A House Republican leader is praising Sen. Joe Lieberman for coming up with ideas for shoring up Medicare.

The trustees of the Medicare hospitalization trust fund say the trust fund will soon be empty unless policymakers act to increase revenue or lower program costs.

Lieberman, an independent from Connecticut who caucuses with the Democrats and is planning to retire in 2012, presented his proposal in an op-ed that ran Friday in the Washington Post.

“Democrats are right when they say the public wants to keep Medicare as a government-run program,” Lieberman says in the op-ed. “Republicans are right when they say that the current Medicare benefit structure is unaffordable.”

To fix Medicare, Lieberman recommends:

  • Raising the Medicare eligibility age to 67.
  • Streamlining the Medicare plan design, to create a single deductible, require a co-pay for all services, and add a maximum out-of-pocket benefits limit.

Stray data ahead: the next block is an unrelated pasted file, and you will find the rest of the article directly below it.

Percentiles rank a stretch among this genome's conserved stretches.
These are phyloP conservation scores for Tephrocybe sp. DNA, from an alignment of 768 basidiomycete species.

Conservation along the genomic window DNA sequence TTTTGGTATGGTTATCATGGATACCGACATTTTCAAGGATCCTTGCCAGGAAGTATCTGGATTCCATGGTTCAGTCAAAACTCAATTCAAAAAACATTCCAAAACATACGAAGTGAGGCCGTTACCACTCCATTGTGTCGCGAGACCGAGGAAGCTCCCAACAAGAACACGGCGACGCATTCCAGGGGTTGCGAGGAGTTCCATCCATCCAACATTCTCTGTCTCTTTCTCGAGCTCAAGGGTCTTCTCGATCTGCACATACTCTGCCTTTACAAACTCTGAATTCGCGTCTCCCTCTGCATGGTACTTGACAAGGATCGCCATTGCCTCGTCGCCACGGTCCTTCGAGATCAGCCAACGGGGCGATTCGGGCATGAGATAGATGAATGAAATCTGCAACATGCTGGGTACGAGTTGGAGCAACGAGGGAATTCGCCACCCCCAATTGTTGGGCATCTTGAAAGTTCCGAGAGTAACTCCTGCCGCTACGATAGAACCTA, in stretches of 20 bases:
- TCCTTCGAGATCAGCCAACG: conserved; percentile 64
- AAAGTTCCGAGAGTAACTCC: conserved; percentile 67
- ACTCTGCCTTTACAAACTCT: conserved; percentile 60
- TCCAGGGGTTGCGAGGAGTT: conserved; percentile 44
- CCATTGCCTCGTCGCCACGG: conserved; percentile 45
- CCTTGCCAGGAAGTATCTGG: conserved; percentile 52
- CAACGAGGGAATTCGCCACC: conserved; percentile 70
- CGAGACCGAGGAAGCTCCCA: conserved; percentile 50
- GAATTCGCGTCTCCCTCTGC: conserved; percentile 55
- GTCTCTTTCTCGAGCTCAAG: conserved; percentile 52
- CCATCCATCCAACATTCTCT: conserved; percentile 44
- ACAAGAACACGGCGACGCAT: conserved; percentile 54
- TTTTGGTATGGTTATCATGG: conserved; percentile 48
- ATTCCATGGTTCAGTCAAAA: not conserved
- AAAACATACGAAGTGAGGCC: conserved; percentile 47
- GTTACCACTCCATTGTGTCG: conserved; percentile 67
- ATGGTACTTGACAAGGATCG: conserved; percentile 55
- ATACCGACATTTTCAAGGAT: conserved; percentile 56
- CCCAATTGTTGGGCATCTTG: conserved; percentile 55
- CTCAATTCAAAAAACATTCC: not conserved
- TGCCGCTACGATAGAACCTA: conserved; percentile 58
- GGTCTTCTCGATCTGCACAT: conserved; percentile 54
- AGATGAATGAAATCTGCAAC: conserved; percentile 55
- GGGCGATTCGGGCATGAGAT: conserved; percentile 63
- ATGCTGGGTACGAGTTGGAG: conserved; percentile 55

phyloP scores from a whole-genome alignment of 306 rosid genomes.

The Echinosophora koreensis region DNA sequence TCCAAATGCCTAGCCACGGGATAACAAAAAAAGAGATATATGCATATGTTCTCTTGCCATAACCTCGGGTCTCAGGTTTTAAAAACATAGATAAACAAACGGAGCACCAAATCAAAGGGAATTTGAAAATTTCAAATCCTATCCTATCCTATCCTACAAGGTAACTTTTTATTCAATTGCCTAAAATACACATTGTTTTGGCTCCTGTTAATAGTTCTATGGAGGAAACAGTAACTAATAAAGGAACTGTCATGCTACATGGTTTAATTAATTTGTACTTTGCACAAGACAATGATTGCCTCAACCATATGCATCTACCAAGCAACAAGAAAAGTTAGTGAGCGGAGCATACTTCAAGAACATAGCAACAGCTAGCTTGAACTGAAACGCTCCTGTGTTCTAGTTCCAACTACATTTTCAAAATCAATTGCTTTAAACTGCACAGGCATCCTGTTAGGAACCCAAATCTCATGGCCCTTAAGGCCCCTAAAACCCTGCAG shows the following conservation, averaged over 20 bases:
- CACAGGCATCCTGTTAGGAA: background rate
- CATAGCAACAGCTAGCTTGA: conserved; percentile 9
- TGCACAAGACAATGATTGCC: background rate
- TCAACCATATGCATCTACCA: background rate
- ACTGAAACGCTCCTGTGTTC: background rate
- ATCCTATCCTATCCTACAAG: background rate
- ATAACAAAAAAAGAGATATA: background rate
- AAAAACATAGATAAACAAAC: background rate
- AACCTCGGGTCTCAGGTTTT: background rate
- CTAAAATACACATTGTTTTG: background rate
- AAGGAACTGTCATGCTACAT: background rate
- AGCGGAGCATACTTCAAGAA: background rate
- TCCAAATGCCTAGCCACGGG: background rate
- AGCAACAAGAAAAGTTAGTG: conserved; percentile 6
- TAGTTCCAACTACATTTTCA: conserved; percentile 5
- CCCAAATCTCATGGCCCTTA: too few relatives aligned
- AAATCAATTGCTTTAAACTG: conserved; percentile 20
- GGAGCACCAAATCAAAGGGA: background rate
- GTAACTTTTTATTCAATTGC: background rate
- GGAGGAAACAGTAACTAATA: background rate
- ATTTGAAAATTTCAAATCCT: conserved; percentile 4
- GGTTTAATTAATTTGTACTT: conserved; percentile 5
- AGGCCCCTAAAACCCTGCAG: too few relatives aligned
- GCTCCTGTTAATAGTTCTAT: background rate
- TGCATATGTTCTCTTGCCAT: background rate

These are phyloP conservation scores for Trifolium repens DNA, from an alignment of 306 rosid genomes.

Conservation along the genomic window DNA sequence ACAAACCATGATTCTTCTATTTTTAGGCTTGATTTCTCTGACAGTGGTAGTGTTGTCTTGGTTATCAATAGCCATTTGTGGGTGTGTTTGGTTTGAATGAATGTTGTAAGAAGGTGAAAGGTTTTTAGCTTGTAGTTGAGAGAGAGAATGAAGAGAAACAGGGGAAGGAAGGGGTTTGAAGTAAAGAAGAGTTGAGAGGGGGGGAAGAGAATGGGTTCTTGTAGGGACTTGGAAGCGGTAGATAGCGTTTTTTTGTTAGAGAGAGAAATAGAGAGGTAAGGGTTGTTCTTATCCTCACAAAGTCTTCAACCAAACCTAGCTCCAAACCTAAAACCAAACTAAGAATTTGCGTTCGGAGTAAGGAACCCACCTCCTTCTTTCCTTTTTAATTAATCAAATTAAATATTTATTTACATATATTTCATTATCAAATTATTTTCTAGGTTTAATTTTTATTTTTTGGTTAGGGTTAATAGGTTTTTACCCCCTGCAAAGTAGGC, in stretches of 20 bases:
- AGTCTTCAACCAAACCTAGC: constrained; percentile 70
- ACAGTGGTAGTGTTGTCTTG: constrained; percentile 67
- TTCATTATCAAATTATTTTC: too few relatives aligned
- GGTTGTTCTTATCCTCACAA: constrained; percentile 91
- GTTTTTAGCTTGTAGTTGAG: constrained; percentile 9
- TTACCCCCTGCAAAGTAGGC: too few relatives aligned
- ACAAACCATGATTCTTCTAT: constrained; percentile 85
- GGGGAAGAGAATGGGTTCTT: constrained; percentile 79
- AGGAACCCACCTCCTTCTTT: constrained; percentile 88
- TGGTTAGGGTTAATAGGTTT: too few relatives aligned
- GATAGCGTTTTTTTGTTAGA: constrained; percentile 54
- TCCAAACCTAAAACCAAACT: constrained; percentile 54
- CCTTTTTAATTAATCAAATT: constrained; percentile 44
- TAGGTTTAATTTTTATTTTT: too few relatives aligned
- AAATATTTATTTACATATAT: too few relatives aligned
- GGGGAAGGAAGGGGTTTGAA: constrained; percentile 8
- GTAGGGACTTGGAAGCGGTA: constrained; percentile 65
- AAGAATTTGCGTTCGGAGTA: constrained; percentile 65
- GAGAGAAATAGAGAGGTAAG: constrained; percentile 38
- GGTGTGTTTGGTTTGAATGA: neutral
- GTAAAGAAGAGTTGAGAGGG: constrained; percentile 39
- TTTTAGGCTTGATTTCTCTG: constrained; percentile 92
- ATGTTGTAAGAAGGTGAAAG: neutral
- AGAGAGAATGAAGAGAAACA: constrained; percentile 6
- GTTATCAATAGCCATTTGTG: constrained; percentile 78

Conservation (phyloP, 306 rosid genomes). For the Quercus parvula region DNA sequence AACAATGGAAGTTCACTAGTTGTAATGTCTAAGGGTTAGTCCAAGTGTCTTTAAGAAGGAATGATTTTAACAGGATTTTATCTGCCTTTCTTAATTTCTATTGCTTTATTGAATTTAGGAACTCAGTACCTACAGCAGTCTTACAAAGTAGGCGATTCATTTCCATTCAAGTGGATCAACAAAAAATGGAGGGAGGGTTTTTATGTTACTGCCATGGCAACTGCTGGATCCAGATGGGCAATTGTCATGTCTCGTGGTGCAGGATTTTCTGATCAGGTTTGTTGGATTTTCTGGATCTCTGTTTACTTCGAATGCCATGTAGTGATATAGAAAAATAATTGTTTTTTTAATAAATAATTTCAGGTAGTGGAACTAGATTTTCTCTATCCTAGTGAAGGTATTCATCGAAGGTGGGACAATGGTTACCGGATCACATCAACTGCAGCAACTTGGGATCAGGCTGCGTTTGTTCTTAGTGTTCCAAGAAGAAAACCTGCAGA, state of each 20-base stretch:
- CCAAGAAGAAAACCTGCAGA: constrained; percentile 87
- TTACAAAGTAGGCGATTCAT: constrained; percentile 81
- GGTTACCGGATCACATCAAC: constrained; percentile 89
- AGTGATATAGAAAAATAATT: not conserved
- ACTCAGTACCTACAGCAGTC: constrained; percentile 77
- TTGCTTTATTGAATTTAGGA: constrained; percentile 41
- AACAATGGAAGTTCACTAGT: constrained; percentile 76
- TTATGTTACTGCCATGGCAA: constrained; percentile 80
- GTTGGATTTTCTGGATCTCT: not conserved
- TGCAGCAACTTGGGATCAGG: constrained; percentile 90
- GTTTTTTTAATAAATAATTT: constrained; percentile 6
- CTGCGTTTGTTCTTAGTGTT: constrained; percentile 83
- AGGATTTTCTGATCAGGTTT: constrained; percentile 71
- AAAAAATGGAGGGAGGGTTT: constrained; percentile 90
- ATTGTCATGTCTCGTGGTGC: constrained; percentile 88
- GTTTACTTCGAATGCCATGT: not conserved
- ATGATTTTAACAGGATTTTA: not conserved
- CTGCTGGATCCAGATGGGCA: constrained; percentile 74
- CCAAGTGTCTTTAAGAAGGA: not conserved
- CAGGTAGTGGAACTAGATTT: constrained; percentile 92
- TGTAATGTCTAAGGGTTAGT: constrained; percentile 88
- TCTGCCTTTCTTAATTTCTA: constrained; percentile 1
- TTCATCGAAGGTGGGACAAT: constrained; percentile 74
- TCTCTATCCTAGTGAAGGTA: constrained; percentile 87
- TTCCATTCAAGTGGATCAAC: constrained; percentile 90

• Increasing premiums for new enrollees in the Part B doctor’s services program and the Part D prescription drug plan program to cover 35% of program costs, up from 25% today.
  • Finding a way to deal with the problem that enrollees who have supplemental coverage now use about 25% more services than enrollees who have only traditional Medicare coverage.
  • Impose an extra 1% income tax on any dollar of annual income earned over $250,000.

“I realize that each of the reforms is bound to make some people unhappy and that supporting such legislation entails political risk,” Lieberman says. “But unless members of Congress are willing to take risks together, the big losers will be our great country and the people who elected us to lead it.”

Rep. Dave Camp, R-Mich., the chairman of the House Ways and Means Committee says Lieberman’s call for higher taxes is troubling.

But Lieberman “deserves credit for recognizing that Medicare is fast going broke and is in need of reform,” Camp says in a statement. “Unfortunately, congressional Democrats and the [Obama] administration have failed to recommend any solutions for dealing with the Medicare crisis.”

- Allison Bell

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